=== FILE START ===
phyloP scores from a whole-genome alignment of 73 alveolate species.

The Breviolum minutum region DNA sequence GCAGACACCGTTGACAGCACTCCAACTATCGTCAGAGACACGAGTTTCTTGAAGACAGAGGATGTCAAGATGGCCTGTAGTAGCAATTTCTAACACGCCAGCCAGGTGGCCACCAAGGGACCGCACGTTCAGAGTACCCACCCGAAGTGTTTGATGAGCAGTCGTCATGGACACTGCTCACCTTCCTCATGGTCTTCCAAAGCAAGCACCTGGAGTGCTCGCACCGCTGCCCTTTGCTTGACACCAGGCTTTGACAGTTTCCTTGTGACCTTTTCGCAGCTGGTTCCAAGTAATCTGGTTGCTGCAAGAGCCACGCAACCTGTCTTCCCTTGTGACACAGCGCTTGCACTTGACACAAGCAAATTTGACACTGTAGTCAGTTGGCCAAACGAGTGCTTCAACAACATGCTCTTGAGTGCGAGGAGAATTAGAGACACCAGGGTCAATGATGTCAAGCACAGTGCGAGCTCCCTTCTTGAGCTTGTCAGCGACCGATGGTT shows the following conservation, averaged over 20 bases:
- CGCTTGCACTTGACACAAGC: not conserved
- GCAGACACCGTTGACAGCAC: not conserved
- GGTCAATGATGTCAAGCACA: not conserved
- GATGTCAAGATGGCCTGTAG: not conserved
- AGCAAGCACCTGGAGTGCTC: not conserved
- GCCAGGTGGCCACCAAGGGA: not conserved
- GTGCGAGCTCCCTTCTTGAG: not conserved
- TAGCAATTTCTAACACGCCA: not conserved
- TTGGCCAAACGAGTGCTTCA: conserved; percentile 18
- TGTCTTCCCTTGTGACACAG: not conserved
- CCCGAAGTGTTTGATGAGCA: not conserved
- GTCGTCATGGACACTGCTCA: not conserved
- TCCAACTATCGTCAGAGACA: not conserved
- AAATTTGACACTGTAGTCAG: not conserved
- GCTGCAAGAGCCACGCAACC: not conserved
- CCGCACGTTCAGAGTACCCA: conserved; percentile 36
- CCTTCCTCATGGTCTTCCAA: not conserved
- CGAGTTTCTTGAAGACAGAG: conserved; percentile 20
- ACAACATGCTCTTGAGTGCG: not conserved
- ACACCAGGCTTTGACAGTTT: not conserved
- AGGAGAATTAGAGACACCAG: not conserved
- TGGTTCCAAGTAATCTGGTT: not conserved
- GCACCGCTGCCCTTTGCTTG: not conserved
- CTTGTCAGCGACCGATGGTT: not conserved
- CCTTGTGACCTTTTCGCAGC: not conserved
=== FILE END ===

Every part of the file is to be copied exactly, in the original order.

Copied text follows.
phyloP scores from a whole-genome alignment of 73 alveolate species.

The Breviolum minutum region DNA sequence GCAGACACCGTTGACAGCACTCCAACTATCGTCAGAGACACGAGTTTCTTGAAGACAGAGGATGTCAAGATGGCCTGTAGTAGCAATTTCTAACACGCCAGCCAGGTGGCCACCAAGGGACCGCACGTTCAGAGTACCCACCCGAAGTGTTTGATGAGCAGTCGTCATGGACACTGCTCACCTTCCTCATGGTCTTCCAAAGCAAGCACCTGGAGTGCTCGCACCGCTGCCCTTTGCTTGACACCAGGCTTTGACAGTTTCCTTGTGACCTTTTCGCAGCTGGTTCCAAGTAATCTGGTTGCTGCAAGAGCCACGCAACCTGTCTTCCCTTGTGACACAGCGCTTGCACTTGACACAAGCAAATTTGACACTGTAGTCAGTTGGCCAAACGAGTGCTTCAACAACATGCTCTTGAGTGCGAGGAGAATTAGAGACACCAGGGTCAATGATGTCAAGCACAGTGCGAGCTCCCTTCTTGAGCTTGTCAGCGACCGATGGTT shows the following conservation, averaged over 20 bases:
- CGCTTGCACTTGACACAAGC: not conserved
- GCAGACACCGTTGACAGCAC: not conserved
- GGTCAATGATGTCAAGCACA: not conserved
- GATGTCAAGATGGCCTGTAG: not conserved
- AGCAAGCACCTGGAGTGCTC: not conserved
- GCCAGGTGGCCACCAAGGGA: not conserved
- GTGCGAGCTCCCTTCTTGAG: not conserved
- TAGCAATTTCTAACACGCCA: not conserved
- TTGGCCAAACGAGTGCTTCA: conserved; percentile 18
- TGTCTTCCCTTGTGACACAG: not conserved
- CCCGAAGTGTTTGATGAGCA: not conserved
- GTCGTCATGGACACTGCTCA: not conserved
- TCCAACTATCGTCAGAGACA: not conserved
- AAATTTGACACTGTAGTCAG: not conserved
- GCTGCAAGAGCCACGCAACC: not conserved
- CCGCACGTTCAGAGTACCCA: conserved; percentile 36
- CCTTCCTCATGGTCTTCCAA: not conserved
- CGAGTTTCTTGAAGACAGAG: conserved; percentile 20
- ACAACATGCTCTTGAGTGCG: not conserved
- ACACCAGGCTTTGACAGTTT: not conserved
- AGGAGAATTAGAGACACCAG: not conserved
- TGGTTCCAAGTAATCTGGTT: not conserved
- GCACCGCTGCCCTTTGCTTG: not conserved
- CTTGTCAGCGACCGATGGTT: not conserved
- CCTTGTGACCTTTTCGCAGC: not conserved